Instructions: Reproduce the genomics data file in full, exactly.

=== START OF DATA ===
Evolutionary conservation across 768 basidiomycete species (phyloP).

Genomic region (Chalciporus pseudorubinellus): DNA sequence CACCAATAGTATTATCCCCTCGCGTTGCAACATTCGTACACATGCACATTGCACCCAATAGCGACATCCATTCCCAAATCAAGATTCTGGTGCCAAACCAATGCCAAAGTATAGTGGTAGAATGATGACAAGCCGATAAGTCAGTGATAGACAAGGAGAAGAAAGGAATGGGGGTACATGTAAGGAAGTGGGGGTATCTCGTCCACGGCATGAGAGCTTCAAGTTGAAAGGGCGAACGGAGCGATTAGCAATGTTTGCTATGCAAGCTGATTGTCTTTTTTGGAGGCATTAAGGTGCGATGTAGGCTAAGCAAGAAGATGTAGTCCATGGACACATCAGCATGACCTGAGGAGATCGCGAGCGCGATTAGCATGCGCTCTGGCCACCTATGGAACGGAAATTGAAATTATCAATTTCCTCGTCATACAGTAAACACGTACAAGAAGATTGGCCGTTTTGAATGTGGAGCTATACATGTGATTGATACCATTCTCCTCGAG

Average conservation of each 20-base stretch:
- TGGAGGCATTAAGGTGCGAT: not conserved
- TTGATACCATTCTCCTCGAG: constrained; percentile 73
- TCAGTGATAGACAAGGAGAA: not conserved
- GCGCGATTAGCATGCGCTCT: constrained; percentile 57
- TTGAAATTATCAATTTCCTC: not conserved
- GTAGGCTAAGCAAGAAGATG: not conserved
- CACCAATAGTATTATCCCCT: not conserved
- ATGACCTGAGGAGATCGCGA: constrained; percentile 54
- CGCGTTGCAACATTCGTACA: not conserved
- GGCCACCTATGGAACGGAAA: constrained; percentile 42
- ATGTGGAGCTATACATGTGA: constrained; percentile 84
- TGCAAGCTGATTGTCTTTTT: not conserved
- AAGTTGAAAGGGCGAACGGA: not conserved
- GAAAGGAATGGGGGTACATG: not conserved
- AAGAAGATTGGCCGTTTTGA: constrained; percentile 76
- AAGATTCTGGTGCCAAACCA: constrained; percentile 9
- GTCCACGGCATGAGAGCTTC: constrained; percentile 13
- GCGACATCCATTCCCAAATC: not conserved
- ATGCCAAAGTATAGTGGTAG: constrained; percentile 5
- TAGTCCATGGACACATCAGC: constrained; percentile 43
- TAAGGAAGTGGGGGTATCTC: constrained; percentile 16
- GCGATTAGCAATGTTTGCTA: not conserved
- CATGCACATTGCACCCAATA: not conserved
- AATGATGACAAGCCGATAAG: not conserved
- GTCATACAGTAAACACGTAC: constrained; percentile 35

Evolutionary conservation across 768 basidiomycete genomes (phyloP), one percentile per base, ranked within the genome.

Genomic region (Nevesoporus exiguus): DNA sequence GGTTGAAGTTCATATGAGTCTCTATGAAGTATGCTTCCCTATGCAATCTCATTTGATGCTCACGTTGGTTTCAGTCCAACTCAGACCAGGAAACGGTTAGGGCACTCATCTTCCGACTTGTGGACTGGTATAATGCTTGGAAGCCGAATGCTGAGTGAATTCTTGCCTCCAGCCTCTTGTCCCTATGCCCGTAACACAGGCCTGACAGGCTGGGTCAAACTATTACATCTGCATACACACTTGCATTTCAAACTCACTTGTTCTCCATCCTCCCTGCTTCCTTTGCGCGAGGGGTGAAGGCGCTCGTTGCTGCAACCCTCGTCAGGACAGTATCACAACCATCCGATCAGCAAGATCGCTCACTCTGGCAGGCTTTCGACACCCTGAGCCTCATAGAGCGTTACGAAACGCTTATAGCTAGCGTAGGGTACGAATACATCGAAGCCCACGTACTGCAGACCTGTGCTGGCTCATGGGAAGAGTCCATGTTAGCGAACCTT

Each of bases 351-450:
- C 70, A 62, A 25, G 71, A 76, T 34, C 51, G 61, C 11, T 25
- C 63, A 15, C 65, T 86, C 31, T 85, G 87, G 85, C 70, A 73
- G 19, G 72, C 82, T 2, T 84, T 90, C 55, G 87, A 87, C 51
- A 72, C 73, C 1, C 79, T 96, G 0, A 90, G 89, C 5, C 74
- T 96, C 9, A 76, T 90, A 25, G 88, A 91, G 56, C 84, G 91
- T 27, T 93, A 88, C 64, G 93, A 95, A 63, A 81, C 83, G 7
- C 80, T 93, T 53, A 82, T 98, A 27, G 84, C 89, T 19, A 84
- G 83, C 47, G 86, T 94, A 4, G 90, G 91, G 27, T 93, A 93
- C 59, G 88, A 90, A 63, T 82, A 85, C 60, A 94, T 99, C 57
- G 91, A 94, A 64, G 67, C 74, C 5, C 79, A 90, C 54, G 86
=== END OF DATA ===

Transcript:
Evolutionary conservation across 768 basidiomycete species (phyloP).

Genomic region (Chalciporus pseudorubinellus): DNA sequence CACCAATAGTATTATCCCCTCGCGTTGCAACATTCGTACACATGCACATTGCACCCAATAGCGACATCCATTCCCAAATCAAGATTCTGGTGCCAAACCAATGCCAAAGTATAGTGGTAGAATGATGACAAGCCGATAAGTCAGTGATAGACAAGGAGAAGAAAGGAATGGGGGTACATGTAAGGAAGTGGGGGTATCTCGTCCACGGCATGAGAGCTTCAAGTTGAAAGGGCGAACGGAGCGATTAGCAATGTTTGCTATGCAAGCTGATTGTCTTTTTTGGAGGCATTAAGGTGCGATGTAGGCTAAGCAAGAAGATGTAGTCCATGGACACATCAGCATGACCTGAGGAGATCGCGAGCGCGATTAGCATGCGCTCTGGCCACCTATGGAACGGAAATTGAAATTATCAATTTCCTCGTCATACAGTAAACACGTACAAGAAGATTGGCCGTTTTGAATGTGGAGCTATACATGTGATTGATACCATTCTCCTCGAG

Average conservation of each 20-base stretch:
- TGGAGGCATTAAGGTGCGAT: not conserved
- TTGATACCATTCTCCTCGAG: constrained; percentile 73
- TCAGTGATAGACAAGGAGAA: not conserved
- GCGCGATTAGCATGCGCTCT: constrained; percentile 57
- TTGAAATTATCAATTTCCTC: not conserved
- GTAGGCTAAGCAAGAAGATG: not conserved
- CACCAATAGTATTATCCCCT: not conserved
- ATGACCTGAGGAGATCGCGA: constrained; percentile 54
- CGCGTTGCAACATTCGTACA: not conserved
- GGCCACCTATGGAACGGAAA: constrained; percentile 42
- ATGTGGAGCTATACATGTGA: constrained; percentile 84
- TGCAAGCTGATTGTCTTTTT: not conserved
- AAGTTGAAAGGGCGAACGGA: not conserved
- GAAAGGAATGGGGGTACATG: not conserved
- AAGAAGATTGGCCGTTTTGA: constrained; percentile 76
- AAGATTCTGGTGCCAAACCA: constrained; percentile 9
- GTCCACGGCATGAGAGCTTC: constrained; percentile 13
- GCGACATCCATTCCCAAATC: not conserved
- ATGCCAAAGTATAGTGGTAG: constrained; percentile 5
- TAGTCCATGGACACATCAGC: constrained; percentile 43
- TAAGGAAGTGGGGGTATCTC: constrained; percentile 16
- GCGATTAGCAATGTTTGCTA: not conserved
- CATGCACATTGCACCCAATA: not conserved
- AATGATGACAAGCCGATAAG: not conserved
- GTCATACAGTAAACACGTAC: constrained; percentile 35

Evolutionary conservation across 768 basidiomycete genomes (phyloP), one percentile per base, ranked within the genome.

Genomic region (Nevesoporus exiguus): DNA sequence GGTTGAAGTTCATATGAGTCTCTATGAAGTATGCTTCCCTATGCAATCTCATTTGATGCTCACGTTGGTTTCAGTCCAACTCAGACCAGGAAACGGTTAGGGCACTCATCTTCCGACTTGTGGACTGGTATAATGCTTGGAAGCCGAATGCTGAGTGAATTCTTGCCTCCAGCCTCTTGTCCCTATGCCCGTAACACAGGCCTGACAGGCTGGGTCAAACTATTACATCTGCATACACACTTGCATTTCAAACTCACTTGTTCTCCATCCTCCCTGCTTCCTTTGCGCGAGGGGTGAAGGCGCTCGTTGCTGCAACCCTCGTCAGGACAGTATCACAACCATCCGATCAGCAAGATCGCTCACTCTGGCAGGCTTTCGACACCCTGAGCCTCATAGAGCGTTACGAAACGCTTATAGCTAGCGTAGGGTACGAATACATCGAAGCCCACGTACTGCAGACCTGTGCTGGCTCATGGGAAGAGTCCATGTTAGCGAACCTT

Each of bases 351-450:
- C 70, A 62, A 25, G 71, A 76, T 34, C 51, G 61, C 11, T 25
- C 63, A 15, C 65, T 86, C 31, T 85, G 87, G 85, C 70, A 73
- G 19, G 72, C 82, T 2, T 84, T 90, C 55, G 87, A 87, C 51
- A 72, C 73, C 1, C 79, T 96, G 0, A 90, G 89, C 5, C 74
- T 96, C 9, A 76, T 90, A 25, G 88, A 91, G 56, C 84, G 91
- T 27, T 93, A 88, C 64, G 93, A 95, A 63, A 81, C 83, G 7
- C 80, T 93, T 53, A 82, T 98, A 27, G 84, C 89, T 19, A 84
- G 83, C 47, G 86, T 94, A 4, G 90, G 91, G 27, T 93, A 93
- C 59, G 88, A 90, A 63, T 82, A 85, C 60, A 94, T 99, C 57
- G 91, A 94, A 64, G 67, C 74, C 5, C 79, A 90, C 54, G 86